DeLamater & HasdayPage 12
Committed relationships Many adolescents and adults form close or intimate relationships with others, relationships characterized by affective, cognitive and physical closeness or a sense thereof. Intimacy often grows out of self-disclosure by each person, creating a sense of a unique relationship. Although there is an element of physical intimacy, it need not be sexual. On the other hand, many people believe that it is appropriate for two people who are committed to each other or “in love” to engage in sexual intimacy. Beliefs about the appropriateness of sexual activity with particular kinds of persons reflect social norms, norms that are embedded in the groups one belongs to and enforced by friends and family. The norms in most societies include homogamy in sexual relationships, that the partner be of similar age, race/ethnicity, religion and social status. A common pattern among adolescents and adults in some societies is serial monogamy, in which one person engages in a series of two or more intimate relationships, often being faithful while in a relationship. For some people, this is a stage in development as the person moves from more casual relationships to a committed, long-term or lifelong relationship. According to the NHSLS, among married persons 20 to 29 in the United States, 40 percent of the men and 28 percent of the women had two or more sexual partners prior to marriage (Laumann, et al., 1994).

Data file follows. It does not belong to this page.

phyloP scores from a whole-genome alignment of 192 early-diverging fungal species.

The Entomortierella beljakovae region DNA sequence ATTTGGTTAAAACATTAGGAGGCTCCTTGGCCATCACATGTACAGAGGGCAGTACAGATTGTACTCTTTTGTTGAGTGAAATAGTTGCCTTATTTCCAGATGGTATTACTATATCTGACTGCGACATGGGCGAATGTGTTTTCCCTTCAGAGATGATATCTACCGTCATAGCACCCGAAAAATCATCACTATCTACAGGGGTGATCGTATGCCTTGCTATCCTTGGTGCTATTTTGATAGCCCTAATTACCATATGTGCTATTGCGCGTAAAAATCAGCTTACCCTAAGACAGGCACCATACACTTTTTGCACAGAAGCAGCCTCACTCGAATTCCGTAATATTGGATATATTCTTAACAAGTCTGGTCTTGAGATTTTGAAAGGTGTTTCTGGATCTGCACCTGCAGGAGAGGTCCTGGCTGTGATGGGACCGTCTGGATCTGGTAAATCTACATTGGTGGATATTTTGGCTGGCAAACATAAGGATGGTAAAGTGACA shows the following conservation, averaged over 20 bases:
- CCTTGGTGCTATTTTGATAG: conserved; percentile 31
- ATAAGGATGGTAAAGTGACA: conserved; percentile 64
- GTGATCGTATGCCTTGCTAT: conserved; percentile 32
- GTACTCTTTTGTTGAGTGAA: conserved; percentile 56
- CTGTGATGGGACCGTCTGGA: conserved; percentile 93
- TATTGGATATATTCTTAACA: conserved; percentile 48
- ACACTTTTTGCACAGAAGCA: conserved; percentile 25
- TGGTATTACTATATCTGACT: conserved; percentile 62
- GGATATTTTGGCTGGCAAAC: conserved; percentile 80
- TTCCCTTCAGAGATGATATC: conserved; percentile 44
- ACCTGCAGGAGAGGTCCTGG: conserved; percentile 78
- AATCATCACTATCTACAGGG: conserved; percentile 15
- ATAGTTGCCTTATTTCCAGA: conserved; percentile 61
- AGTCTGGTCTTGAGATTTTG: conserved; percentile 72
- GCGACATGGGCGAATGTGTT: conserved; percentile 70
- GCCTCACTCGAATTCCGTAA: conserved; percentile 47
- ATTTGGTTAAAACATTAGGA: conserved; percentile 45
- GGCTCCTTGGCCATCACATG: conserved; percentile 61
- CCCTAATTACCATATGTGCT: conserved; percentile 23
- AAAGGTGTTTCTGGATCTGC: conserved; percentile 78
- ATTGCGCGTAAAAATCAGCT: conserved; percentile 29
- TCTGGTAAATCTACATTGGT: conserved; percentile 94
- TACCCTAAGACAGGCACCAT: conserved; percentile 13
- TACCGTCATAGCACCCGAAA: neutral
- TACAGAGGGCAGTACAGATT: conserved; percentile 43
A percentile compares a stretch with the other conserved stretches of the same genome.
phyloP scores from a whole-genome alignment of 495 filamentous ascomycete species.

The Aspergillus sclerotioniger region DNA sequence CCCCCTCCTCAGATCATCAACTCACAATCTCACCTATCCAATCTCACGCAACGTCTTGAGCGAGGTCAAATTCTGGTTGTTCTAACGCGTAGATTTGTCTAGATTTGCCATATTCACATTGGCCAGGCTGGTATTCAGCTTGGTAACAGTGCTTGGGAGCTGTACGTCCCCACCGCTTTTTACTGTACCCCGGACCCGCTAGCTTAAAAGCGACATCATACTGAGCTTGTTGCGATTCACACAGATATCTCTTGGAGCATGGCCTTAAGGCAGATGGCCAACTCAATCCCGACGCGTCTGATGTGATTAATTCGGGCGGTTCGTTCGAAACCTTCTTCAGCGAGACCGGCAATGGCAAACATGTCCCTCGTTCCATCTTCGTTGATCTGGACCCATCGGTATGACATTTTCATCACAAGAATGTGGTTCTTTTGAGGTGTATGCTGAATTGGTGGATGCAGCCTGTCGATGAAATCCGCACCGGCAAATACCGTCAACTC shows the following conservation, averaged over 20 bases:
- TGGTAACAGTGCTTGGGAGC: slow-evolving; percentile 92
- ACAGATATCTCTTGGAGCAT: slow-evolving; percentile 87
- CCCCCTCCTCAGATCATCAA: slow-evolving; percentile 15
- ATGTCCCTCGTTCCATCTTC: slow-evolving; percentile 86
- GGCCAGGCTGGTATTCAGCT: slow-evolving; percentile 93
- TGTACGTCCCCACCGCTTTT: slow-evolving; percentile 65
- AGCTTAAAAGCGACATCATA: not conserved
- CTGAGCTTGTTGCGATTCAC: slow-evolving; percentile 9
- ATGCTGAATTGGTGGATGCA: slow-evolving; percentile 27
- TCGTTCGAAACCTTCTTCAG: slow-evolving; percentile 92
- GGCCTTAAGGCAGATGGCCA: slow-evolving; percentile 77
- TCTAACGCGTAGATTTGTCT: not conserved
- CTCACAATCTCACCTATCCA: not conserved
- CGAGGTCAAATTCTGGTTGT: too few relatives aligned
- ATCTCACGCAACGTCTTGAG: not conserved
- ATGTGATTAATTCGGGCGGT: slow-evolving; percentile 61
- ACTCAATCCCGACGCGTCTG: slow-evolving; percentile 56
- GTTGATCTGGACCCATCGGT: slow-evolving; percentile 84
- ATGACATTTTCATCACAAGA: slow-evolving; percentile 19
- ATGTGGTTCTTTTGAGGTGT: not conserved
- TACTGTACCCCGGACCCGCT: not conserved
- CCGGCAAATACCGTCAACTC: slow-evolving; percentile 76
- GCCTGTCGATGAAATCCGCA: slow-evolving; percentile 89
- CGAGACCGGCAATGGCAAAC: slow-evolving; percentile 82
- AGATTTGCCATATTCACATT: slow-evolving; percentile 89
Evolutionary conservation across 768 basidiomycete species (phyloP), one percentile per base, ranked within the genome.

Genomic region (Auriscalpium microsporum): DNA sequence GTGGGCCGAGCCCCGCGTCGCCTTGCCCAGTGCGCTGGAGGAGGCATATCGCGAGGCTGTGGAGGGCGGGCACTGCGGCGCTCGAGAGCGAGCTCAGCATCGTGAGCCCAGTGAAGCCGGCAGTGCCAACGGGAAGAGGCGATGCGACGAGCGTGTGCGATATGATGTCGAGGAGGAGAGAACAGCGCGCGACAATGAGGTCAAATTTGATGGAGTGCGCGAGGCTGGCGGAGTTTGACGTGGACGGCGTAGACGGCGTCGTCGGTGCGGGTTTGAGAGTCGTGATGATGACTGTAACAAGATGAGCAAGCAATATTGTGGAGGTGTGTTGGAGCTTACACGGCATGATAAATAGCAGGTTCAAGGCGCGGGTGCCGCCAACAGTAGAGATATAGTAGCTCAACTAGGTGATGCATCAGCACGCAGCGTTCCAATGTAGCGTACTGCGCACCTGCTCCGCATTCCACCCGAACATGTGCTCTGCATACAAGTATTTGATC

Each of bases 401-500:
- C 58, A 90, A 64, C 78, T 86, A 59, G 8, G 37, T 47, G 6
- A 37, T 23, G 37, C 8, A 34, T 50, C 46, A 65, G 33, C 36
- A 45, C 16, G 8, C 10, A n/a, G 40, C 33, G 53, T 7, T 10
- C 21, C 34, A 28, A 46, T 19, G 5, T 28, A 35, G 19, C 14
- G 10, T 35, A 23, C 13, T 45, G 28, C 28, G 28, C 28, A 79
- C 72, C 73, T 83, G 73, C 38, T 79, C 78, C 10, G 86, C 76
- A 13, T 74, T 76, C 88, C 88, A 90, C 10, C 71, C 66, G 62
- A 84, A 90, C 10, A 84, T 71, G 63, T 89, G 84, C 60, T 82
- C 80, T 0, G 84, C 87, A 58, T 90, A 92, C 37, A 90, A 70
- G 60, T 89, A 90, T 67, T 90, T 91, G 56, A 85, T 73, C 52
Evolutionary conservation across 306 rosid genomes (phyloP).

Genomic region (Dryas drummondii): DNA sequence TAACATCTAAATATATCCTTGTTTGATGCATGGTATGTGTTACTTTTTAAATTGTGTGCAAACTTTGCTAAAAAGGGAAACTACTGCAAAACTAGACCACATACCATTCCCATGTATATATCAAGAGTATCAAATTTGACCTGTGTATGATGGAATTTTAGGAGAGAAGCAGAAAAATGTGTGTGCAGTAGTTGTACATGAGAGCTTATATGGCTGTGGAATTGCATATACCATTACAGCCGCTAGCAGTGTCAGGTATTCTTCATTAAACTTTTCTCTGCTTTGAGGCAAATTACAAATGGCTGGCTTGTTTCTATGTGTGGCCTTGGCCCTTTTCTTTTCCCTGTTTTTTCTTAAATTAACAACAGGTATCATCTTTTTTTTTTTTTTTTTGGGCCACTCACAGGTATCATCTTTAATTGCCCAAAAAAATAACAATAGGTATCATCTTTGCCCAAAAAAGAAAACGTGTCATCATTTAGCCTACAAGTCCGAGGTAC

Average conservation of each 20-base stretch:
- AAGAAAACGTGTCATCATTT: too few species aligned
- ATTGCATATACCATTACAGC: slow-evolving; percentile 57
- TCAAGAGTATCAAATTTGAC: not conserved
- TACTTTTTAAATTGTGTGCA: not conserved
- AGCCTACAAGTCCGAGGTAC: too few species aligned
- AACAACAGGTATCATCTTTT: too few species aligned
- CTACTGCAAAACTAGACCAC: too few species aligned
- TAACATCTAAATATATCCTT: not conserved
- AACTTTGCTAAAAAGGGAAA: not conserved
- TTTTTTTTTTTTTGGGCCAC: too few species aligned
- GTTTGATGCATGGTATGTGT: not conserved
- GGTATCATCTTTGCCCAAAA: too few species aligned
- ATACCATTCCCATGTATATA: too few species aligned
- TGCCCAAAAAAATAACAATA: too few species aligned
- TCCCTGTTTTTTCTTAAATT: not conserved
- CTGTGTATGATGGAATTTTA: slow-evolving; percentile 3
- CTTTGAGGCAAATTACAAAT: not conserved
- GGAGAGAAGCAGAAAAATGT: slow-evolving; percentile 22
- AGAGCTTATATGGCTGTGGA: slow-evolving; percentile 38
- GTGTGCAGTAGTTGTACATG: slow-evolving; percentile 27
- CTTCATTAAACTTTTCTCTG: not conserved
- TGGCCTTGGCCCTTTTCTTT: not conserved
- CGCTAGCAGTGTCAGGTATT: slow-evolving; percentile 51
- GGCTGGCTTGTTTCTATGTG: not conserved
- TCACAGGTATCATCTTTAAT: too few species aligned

Cohabitation refers to an unmarried (heterosexual) couple living together. There are varying levels of residential sharing, from “living together apart” or maintaining separate residences, to spending some nights at the partner’s residence, to living together in one residence. These relationships represent commitment, because the couple is making a public declaration of their sexual relationship. In some developed countries, cohabitation is an alternative to marriage. In the United States in 2000, 5 percent of all households were comprised of unmarried partners; 90 percent involved a heterosexual couple, 5 percent involved two men